Missiles fired by North Korea, but one doesn’t work

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Missiles fired by North Korea, but one doesn’t work


North Korea fired two medium-range ballistic missiles early Friday, and one appeared to have blown up in flight, South Korean military officials said, days after its leader Kim Jong-un ordered his country to test ballistic rockets capable of carrying nuclear warheads.

The South’s Joint Chiefs of Staff said in a statement Friday that one missile, which was believed to be a medium-range Rodong missile, was fired around 5:55 a.m. from Sukchon, north of the capital of Pyongyang, and it flew about 800 kilometers (500 miles) before falling into waters off its east coast. The Joint Chiefs of Staff added that the waters were within Japan’s air defense identification zone.

A second projectile was fired at 6:17 a.m. and disappeared from radar at an altitude of 17 kilometers. The military said it is examining whether it exploded. There is also the possibility it was a false radar image.

A source at the Ministry of National Defense said South Korea’s military is closely watching for signs of a possible fifth nuclear test by the North.

On Tuesday, North Korean leader Kim vowed a nuclear test “in a short time” as well as tests of several kinds of ballistic rockets capable of carrying nuclear warheads. Kim allegedly led a test of a new technology that would allow a ballistic missile armed with a warhead to re-enter the earth’s atmosphere, according to North Korea’s state-run Korean Central News Agency.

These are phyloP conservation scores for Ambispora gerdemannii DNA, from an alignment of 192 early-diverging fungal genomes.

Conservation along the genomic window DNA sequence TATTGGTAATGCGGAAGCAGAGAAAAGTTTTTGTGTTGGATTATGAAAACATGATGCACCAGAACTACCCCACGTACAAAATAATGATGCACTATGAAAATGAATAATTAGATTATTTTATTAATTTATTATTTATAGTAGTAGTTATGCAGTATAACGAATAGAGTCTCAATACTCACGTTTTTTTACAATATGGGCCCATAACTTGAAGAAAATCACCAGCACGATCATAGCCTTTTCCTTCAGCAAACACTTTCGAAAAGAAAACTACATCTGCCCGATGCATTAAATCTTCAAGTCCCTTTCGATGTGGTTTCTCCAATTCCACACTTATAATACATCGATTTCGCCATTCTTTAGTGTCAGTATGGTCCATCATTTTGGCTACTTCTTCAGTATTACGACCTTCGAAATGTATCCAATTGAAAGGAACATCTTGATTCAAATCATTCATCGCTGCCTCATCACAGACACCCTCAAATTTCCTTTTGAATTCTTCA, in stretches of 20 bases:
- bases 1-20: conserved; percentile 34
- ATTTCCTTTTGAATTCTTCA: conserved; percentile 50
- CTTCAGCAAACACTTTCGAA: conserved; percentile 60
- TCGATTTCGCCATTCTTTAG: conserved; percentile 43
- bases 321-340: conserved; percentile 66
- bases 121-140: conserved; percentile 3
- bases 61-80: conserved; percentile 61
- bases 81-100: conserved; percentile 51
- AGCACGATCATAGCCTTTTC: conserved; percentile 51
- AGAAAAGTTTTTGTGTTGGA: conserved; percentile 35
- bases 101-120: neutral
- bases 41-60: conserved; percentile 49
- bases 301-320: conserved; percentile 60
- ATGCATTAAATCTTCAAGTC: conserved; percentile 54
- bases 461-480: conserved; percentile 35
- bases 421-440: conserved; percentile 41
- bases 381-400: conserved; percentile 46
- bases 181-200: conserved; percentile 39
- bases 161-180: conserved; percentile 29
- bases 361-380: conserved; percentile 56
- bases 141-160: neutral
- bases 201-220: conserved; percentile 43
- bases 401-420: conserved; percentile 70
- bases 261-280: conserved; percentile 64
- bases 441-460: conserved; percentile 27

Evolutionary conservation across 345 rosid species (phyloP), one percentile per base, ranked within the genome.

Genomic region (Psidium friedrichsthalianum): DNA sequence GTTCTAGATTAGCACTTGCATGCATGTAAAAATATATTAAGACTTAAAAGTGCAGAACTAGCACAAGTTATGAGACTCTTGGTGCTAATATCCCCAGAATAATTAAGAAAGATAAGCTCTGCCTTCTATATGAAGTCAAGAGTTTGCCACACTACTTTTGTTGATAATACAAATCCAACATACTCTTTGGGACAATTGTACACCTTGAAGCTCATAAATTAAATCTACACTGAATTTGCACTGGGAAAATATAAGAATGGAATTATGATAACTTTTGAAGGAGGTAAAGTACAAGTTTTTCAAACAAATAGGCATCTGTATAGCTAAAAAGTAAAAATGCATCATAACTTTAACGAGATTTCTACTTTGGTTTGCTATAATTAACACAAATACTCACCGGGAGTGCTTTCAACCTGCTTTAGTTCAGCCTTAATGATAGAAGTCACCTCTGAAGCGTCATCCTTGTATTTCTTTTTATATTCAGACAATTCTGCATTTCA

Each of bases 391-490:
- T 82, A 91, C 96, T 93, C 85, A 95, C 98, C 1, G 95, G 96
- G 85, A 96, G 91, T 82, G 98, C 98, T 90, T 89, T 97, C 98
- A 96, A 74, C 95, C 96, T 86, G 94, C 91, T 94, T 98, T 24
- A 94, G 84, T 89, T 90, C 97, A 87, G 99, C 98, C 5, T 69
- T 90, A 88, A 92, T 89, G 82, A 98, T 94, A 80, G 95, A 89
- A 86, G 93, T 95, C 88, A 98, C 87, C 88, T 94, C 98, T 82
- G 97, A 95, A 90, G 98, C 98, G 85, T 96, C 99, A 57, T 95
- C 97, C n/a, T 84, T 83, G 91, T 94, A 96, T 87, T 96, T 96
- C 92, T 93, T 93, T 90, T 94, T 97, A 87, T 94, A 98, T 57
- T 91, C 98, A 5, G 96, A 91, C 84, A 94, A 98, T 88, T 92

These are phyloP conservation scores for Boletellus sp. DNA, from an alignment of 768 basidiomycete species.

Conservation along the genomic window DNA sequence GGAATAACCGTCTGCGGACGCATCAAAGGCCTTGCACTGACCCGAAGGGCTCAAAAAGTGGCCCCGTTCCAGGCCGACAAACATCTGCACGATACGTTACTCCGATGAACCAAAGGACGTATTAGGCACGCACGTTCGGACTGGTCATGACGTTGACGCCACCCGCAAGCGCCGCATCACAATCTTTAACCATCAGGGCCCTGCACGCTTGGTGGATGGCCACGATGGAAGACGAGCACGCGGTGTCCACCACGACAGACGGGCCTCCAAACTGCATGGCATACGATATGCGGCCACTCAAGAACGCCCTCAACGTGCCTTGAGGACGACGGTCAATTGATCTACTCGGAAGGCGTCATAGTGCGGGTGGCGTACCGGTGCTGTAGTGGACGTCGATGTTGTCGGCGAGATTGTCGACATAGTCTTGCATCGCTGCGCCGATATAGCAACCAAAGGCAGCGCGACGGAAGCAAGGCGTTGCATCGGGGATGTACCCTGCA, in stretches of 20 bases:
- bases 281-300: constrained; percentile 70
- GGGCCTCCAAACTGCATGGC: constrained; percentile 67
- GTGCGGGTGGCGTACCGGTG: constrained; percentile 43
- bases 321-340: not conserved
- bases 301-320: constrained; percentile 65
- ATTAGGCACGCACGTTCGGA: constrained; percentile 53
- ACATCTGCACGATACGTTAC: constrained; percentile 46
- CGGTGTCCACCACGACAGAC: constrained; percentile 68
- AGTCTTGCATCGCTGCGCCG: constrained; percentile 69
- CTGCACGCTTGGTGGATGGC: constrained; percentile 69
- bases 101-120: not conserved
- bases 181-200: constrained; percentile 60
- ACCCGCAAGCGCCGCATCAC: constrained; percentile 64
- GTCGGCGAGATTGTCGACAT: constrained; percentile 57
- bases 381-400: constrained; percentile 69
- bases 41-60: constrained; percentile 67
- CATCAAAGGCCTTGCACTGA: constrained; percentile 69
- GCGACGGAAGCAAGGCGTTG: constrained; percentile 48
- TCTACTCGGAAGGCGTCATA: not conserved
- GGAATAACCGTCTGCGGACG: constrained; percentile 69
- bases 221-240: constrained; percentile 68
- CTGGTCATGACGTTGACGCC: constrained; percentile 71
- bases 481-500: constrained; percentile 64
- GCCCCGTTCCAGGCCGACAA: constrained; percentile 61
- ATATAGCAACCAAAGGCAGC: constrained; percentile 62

South Korea denounced the North’s recent missile launch as a violation of UN Security Council resolutions and a grave threat to the security of the Korean Peninsula.

Shortly after the North’s missile launches Friday, the United States and Japan said they were a clear violation of the UN resolutions.

Japanese Prime Minister Shinzo Abe told parliament on Friday that Japan strongly condemned Friday’s ballistic missile tests. He added that Japan protested them through North Korea’s embassy in Beijing.

Following the North’s fourth nuclear test on Jan. 6 and a long-range missile test on Feb. 7, the UN Security Council unanimously adopted a strong resolution, and the United States and South Korea kicked off their largest-ever military drills with 300,000 South Koreans and 17,000 American troops.

In defiance of mounting pressure from the international community, North Korea’s leader in recent weeks claimed his country has miniaturized nuclear warheads and warned of an “all-out offensive” and “pre-emptive” nuclear strikes against Seoul and Washington.

The North fired six short-range projectiles on March 3 and two Scud-type short-range missiles on March 10, both into the sea off its east coast.

Friday’s firing of the mid-range missiles was the first since March 2014. A Rodong missile has a maximum range of 1,200 kilometers, covering all of South Korea and much of Japan.

BY KIM SO-HEE, JEONG YONG-SOO [kim.sohee0905@joongang.co.kr]
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